Overclock.net banner

1 - 11 of 11 Posts

·
Registered
Joined
·
2,831 Posts
Might be NB or something like that
 

·
HGTTG
Joined
·
1,028 Posts
If you really want to know, buy Everest Ultimate, that actually tells you. You can compare the temps and their descritions in Everest to SpeedFan and then you can tell. In Everest the sys temp will be your MB temp. In regards to yours, one is probably the CPU, one is probably the MB and the third is anyone's guess.
 

·
Registered
Joined
·
1,375 Posts
Discussion Starter #5
Quote:

Originally Posted by idahosurge View Post
If you really want to know, buy Everest Ultimate, that actually tells you. You can compare the temps and their descritions in Everest to SpeedFan and then you can tell. In Everest the sys temp will be your MB temp. In regards to yours, one is probably the CPU, one is probably the MB and the third is anyone's guess.
ya i found out wat the 1st 2 are just dont kno wat the 3rd is kinda wanna kno tho -2C lol
 

·
Registered
Joined
·
575 Posts
That's why I don't prefer Speedfan. I would assume the third one is looking for a temp probe that isn't really there and some weird error has it showing -2. Back when I tried to use it, it didn't show my mobo header fans' rpm right either. Everest is very nice, but there are plenty of free temp programs out there that are better than speedfan.
 

·
Registered
Joined
·
1,375 Posts
Discussion Starter #7
Quote:

Originally Posted by champyg View Post
That's why I don't prefer Speedfan. I would assume the third one is looking for a temp probe that isn't really there and some weird error has it showing -2. Back when I tried to use it, it didn't show my mobo header fans' rpm right either. Everest is very nice, but there are plenty of free temp programs out there that are better than speedfan.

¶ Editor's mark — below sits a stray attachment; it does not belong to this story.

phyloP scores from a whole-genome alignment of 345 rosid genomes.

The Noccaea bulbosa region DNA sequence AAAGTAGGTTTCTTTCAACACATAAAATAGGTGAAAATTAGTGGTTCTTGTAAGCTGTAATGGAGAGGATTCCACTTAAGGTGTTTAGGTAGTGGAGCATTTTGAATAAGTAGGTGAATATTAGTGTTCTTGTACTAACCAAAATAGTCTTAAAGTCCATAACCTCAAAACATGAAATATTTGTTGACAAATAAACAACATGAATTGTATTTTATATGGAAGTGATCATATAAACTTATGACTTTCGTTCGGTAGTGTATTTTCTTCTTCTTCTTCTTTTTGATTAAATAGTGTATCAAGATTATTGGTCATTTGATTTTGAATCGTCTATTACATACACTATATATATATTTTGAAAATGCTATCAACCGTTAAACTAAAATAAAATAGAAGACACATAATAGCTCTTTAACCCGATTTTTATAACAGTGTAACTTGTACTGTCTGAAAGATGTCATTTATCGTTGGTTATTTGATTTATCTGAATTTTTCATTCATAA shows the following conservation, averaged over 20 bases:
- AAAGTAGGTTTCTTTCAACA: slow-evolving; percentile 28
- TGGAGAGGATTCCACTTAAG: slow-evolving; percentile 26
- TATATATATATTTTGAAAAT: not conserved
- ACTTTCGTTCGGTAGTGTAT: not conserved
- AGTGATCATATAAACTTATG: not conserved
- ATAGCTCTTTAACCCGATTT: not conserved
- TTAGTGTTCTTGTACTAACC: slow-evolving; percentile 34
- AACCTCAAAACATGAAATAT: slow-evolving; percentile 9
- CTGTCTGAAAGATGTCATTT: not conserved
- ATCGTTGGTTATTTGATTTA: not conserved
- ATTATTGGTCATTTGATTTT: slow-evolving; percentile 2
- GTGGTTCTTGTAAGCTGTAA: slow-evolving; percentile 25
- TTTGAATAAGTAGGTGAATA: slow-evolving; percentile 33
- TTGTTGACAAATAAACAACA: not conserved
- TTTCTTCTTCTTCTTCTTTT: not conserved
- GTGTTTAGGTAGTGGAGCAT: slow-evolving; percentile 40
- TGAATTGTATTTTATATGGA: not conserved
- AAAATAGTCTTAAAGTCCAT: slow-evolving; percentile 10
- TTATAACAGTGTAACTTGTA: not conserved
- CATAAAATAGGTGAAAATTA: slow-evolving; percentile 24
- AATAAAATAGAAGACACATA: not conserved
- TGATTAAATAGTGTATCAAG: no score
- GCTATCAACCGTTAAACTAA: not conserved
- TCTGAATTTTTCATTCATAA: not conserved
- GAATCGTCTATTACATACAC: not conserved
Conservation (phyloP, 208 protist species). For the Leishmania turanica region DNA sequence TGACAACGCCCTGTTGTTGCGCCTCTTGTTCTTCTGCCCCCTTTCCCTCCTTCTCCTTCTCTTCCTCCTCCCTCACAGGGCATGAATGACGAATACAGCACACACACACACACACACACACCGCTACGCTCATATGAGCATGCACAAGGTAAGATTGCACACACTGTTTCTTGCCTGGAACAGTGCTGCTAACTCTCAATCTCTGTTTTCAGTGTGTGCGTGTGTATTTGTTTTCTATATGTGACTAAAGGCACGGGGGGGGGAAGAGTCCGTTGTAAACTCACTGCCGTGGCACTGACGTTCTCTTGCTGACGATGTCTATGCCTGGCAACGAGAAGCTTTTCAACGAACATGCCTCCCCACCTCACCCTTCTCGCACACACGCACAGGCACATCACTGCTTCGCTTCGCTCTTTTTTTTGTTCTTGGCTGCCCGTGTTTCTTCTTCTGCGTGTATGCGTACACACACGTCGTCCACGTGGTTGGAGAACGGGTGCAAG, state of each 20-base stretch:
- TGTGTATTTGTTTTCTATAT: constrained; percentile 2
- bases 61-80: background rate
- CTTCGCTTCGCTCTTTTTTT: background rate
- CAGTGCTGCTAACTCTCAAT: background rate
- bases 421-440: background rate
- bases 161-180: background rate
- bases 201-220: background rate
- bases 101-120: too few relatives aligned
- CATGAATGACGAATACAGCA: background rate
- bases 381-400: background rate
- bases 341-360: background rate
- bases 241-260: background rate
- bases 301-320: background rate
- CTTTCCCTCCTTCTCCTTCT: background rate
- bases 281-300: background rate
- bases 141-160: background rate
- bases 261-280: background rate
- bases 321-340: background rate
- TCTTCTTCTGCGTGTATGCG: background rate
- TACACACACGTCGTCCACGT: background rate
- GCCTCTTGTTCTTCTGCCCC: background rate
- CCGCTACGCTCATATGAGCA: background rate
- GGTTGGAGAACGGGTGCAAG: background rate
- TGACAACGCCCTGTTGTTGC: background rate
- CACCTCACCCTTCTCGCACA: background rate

i use hw monitor only usualy look at my core temps other temps stay same always lol
 

·
Registered
Joined
·
899 Posts
Quote:
There are several ways to label available readings (temperatures, voltages, fan speeds). The first source should be the BIOS. Enter BIOS at boot, write down labels and readings and compare them to those reported by SpeedFan. You can use manufacturer's custom hardware monitors to match readings too. SpeedFan strictly adheres to available datasheets for each sensor chip. Please remember that hardware monitors chips have some pins (small connectors) that should be connected to some additional hardware (temperature probes, thermistors or thermocouples) in order to be able to read temperatures. Only a few hardware monitor chips do label their connectors with "CPU", "System" and the like. Most of them use labels like "Temp1", "Local" or "Remote". Hardware manufacturers connect available pins to different temperature sensors basically according to the physical placement of components on the motherboard. This means that the same chip, an ITE IT8712F, for example, might be connected to a sensor diode measuring CPU temperature on Temp2 and, on a different hardware, it might be connected on Temp1. If you have a "Local" sensor and a "Remote" labeled one, this usually means that "Local" is the temperature of the monitor chip itself and "Remote" is the temperature read from a "remote" probe. When you have properly identified which temperature sensor is which, try to lower the speed of each fan and look at reported speed and temperatures. This way you can match PWM controls (speeds) with fans. Please, note that if you do not allow SpeedFan to change any fan speed and set all the speeds too low, then SpeedFan won't be able to avoid overheating.
http://www.almico.com/sffaq.php
 
1 - 11 of 11 Posts
Top